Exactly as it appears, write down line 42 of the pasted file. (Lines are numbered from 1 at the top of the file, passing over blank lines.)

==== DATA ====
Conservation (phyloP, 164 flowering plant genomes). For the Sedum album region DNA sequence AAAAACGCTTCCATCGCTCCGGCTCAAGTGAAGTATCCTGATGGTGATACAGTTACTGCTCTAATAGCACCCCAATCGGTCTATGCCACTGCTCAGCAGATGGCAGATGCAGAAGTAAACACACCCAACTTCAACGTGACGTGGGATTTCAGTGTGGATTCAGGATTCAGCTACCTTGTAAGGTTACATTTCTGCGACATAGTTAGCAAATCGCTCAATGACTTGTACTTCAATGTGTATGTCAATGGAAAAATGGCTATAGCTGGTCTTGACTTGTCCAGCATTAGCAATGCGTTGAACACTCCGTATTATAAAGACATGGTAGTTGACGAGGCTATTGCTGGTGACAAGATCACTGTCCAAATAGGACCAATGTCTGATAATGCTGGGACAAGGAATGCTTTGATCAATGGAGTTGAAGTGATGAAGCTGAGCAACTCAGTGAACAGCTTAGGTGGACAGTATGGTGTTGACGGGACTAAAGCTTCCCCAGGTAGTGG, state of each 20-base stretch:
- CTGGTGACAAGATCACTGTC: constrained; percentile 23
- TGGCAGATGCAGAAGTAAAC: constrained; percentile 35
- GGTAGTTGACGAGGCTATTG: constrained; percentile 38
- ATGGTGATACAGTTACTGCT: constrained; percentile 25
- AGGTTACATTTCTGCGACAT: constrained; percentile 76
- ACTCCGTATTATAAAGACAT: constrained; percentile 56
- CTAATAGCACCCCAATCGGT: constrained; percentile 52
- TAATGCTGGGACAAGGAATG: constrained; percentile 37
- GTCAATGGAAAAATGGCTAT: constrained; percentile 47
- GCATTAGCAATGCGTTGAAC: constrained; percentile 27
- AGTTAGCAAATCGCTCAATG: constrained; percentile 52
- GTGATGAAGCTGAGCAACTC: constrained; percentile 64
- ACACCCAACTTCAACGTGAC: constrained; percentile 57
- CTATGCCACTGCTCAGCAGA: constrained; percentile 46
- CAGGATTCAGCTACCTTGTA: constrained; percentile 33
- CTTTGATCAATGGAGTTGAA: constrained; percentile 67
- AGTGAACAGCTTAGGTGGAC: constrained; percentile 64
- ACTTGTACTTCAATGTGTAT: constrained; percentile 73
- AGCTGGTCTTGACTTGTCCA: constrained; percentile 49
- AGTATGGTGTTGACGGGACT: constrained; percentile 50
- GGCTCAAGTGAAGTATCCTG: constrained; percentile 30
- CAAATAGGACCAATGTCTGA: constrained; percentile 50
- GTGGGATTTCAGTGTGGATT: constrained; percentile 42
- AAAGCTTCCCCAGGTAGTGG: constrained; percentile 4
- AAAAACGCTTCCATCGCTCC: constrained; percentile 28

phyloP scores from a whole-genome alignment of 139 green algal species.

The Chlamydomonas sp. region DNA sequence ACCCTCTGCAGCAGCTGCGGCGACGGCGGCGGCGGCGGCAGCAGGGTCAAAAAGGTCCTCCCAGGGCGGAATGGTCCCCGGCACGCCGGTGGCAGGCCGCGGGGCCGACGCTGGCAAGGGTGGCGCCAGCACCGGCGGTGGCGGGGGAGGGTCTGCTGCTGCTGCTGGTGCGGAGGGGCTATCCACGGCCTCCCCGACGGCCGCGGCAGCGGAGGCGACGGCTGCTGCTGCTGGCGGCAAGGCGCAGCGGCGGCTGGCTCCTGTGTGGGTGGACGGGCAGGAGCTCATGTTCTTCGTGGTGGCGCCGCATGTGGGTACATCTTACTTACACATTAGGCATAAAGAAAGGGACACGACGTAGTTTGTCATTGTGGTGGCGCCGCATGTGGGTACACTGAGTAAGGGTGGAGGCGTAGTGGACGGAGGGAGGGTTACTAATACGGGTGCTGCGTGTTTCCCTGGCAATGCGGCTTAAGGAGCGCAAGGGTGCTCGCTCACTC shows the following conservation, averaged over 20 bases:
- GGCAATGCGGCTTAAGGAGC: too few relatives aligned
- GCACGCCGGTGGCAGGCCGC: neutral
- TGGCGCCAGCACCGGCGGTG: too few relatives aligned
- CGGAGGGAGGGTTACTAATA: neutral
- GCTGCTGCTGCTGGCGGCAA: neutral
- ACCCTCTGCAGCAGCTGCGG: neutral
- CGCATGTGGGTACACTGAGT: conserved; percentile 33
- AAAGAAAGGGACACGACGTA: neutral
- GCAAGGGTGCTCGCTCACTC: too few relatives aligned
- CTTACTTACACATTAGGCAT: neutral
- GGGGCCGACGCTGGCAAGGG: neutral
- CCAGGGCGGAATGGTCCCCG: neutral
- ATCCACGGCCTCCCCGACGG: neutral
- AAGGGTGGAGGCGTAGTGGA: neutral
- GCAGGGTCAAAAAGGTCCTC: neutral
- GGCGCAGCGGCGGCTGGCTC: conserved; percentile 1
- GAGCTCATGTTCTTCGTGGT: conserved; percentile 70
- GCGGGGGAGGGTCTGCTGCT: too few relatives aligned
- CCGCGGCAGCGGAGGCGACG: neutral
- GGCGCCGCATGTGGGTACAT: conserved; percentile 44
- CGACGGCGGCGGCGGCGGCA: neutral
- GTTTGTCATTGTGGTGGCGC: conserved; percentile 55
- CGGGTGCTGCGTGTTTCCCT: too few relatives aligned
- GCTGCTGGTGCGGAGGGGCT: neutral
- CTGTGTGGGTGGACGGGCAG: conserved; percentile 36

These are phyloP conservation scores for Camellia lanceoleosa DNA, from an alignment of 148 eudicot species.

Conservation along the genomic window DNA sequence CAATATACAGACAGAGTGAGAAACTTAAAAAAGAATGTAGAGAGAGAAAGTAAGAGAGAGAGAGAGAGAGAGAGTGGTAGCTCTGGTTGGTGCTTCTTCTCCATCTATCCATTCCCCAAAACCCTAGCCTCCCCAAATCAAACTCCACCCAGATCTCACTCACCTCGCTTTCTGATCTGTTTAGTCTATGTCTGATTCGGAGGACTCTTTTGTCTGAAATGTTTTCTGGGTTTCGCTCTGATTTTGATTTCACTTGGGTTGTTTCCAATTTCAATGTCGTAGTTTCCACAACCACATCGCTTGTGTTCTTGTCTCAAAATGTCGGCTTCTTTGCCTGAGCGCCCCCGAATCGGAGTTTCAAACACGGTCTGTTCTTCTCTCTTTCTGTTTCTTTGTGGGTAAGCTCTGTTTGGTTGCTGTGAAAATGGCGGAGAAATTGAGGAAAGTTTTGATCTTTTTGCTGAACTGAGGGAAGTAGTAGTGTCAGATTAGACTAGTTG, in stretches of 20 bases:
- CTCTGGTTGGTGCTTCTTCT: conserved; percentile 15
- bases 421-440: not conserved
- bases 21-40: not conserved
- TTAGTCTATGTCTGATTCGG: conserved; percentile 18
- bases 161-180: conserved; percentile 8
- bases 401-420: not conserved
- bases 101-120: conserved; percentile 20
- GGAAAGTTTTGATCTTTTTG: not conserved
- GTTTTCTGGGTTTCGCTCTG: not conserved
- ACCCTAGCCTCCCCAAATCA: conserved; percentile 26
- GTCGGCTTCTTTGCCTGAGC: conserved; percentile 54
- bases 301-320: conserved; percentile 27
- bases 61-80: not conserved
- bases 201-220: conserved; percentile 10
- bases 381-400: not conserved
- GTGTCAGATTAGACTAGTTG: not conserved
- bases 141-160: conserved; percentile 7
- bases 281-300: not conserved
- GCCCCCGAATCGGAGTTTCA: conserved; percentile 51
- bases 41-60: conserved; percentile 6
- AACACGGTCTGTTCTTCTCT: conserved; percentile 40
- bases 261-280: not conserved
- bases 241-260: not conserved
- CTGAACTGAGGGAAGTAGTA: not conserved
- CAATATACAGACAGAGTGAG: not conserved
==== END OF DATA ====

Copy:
- AAGGGTGGAGGCGTAGTGGA: neutral